[15]  Robin Luckham, "Introduction: The Military, the Developmental State and Social Forces in Asia and the Pacific: Issues for Comparative Analysis", in Viberto Selochan, ed., The Military, the State, and Development in Asia and the Pacific (Boulder: Westview, 1991), pp. 1-49 (p. 16). A typically confusing analysis of military disengagement focused on Southeast Asia, is found in Ulf Sundhaus-sen, "The Durability of Military Regimes in Southeast Asia", in Zakaria Haji Ahmad and Harold Crouch, eds., Civilian-Military Relations, pp. 269-286. The above is an unfortunate example as Sund-haussen is usually a perceptive analyst of the military. He states that the military will disengage only if "civilian forces group together, demand power for themselves, and offer policies that are acceptable to a majority of the people without antagonizing the military." This "solution", although theoretically plausible, begs the question: how are civilians to band together when political activities are circum-scribed by the military?


[16]  Crouch, "The Military and Politics". 


[17]  Ibid., p. 311.


[18]  The term "post-coup" is in parentheses because authoritarian states established by soldiers need not always result from coups. For example, in 1958, Ne Win took over as head of the caretaker government of Burma upon being "invited" to do so by Prime Minister U Nu. This was not a coup; there was even a provision for it in the Constitution. U Nu was "persuaded" by "Young Turk" Brigadiers -- Aung Gyi, among others -- to hand over power to Ne Win to help set up elections. Suharto attained power in Indonesia in 1965 as head of the counter-coup force. 


[19]  Crouch, "The Military and Politics", p. 315. Also, Juan Linz, "Totalitarian and Authoritarian Regimes", in Fred I. Greenstein and Nelson W. Polsby, eds., Handbook of Political Science: Macro-political Theory, Vol.3 (London: Addison-Wesley Publishing Company, 1975), pp. 175-411 (esp., p. 284).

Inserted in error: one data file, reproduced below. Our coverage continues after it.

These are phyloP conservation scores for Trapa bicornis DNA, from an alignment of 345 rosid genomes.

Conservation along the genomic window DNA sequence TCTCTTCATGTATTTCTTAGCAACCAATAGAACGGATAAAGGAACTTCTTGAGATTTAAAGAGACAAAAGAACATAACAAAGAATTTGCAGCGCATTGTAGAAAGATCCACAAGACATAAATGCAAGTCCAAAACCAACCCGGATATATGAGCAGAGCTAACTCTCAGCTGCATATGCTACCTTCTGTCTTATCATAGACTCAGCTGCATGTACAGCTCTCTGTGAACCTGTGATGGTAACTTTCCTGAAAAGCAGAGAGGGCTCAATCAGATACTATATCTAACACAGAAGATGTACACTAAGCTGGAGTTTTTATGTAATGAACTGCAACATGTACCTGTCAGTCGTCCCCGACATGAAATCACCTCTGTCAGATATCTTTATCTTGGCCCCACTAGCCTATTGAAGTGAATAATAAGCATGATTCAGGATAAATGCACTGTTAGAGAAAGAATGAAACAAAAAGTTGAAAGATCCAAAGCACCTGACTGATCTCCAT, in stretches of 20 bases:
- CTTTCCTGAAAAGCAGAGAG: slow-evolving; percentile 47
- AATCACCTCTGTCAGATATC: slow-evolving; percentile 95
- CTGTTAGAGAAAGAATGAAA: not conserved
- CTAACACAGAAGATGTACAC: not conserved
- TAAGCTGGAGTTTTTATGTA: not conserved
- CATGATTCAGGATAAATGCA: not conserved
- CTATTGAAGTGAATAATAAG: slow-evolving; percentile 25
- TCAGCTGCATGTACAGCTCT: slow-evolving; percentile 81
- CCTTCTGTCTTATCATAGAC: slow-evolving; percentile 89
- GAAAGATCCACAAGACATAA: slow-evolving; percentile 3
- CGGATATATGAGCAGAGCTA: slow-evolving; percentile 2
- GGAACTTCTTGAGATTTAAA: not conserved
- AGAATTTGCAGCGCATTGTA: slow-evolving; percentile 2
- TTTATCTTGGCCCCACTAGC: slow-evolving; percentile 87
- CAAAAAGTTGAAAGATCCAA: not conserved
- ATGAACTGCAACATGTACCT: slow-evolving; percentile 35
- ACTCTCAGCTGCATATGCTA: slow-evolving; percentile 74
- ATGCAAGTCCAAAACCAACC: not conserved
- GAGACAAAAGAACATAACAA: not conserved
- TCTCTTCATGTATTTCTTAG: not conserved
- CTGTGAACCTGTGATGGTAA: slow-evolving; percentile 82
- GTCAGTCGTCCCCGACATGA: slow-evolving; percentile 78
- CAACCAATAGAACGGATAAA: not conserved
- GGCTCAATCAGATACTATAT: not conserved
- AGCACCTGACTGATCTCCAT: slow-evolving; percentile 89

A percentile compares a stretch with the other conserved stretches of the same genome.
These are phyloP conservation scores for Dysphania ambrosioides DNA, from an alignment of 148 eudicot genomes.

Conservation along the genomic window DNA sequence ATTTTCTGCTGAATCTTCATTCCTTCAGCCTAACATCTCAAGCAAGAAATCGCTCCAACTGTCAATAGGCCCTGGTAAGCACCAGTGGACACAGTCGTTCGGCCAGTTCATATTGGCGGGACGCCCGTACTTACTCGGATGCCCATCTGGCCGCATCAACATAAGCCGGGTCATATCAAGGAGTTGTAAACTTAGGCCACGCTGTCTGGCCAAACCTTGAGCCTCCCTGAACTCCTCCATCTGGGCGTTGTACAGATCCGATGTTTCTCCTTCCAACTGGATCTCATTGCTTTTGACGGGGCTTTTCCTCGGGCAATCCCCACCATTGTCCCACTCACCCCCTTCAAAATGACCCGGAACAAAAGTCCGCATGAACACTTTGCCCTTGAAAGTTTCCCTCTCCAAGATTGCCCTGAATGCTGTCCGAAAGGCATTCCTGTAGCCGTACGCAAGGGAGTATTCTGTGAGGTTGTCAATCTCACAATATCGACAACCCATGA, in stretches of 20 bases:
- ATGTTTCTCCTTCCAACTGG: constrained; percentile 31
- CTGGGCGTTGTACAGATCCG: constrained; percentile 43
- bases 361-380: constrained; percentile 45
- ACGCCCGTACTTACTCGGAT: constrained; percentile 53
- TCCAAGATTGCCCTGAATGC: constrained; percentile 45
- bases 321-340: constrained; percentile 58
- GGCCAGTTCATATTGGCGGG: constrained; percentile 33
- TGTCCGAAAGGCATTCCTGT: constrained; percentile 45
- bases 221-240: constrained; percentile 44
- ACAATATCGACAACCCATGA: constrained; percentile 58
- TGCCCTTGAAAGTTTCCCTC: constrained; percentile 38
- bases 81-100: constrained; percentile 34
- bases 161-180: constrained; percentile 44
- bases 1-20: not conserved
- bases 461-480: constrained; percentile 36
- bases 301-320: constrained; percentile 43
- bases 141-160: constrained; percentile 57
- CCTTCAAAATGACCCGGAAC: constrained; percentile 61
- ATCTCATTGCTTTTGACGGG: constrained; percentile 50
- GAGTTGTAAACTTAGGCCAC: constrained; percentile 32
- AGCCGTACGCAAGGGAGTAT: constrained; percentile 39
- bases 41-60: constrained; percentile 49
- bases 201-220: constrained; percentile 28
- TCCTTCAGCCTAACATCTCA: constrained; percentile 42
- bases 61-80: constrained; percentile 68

[20]   For example, see Finer, The Man on Horseback, pp. 66-71, and Eric A.Nordlinger, Soldiers in Politics (Englewood Cliffs: Prentice Hall, 1977), pp. 65-71. 

[21]  Crouch, "The Military and Politics", p. 295.

[22]  For excellent works essential to the understanding of Third World politics, see Gerald A. Heeger, The Politics of Underdevelopment (New York: St. Martin’s Press, 1974); Robert H. Jackson and C.G. Rosberg, Jr., Personal Rule in Black Africa: Prince, Autocrat, Prophet, Tyrant (Berkeley: University of California Press, 1982); W. Howard Wriggins, The Ruler’s Imperatives (New York: Columbia University Press, 1969); Samuel P. Huntington, Political Order in Changing Societies (New Haven: Yale University Press, 1968); Aristide R. Zolberg, Creating Political Order; The Party-States of West Africa (Chicago: Rand McNally, 1966); Clapham, Third World Politics.


[23]  See Claude, E. Welch, Jr., and Arthur K. Smith, Military Role and Rule: Perspectives on Civilian-Military Relations (Belmont, California: Duxbury Press, 1974), esp. pp. 34-80, 235-62.  See also a special issue on civil-military relations in Pacific Focus, Vol. IV, No.2 (Fall 1982). Among the articles in the issue, see Chung-in Moon, "Democratization, National Security Politics and Civil-Military Relations: Some Theoretical Issues and the South Korean Case", (pp. 3-22), and J. Samuel Fitch, "Military Professionalism, National Security and Democracy: Lessons from the Latin American Experience" (pp. 99-147).


[23]   Amos Perlmutter, "Civil-Military Relations in Socialist Authoritarian and Praetorian States: Pros-pects and Retrospects", in Roman Kolkowicz & Andrzej Karbonski, eds., Soldiers, Peasants, and Bureaucrats, pp. 301-331.



[25]   Perlmutter, "Civil-Military Relations", p. 318. The difference between a professional military force and a politicized one is highlighted by the recent disbanding of a Canadian Airborne regiment by a civilian government over atrocities in Somalia. Several top brass, including General Jean Boyle, the armed forces chief, were grilled by a civilian commission. In some Third World countries, in particul-ar, in the countries examined -- Burma, Indonesia, and even Thailand -- there would, in the first place, not likely be voices raised about military atrocities especially those occurring far away. And also, had civilians shown this much assertiveness, a coup would have been staged, with "political interference" in military affairs likely cited as the reason.

[26]  Samuel P.Huntington, Political Order in Changing Societies, pp. 192-198.

[27]  Clapham, Third World Politics, p. 139.

[28]  Ibid., p. 140.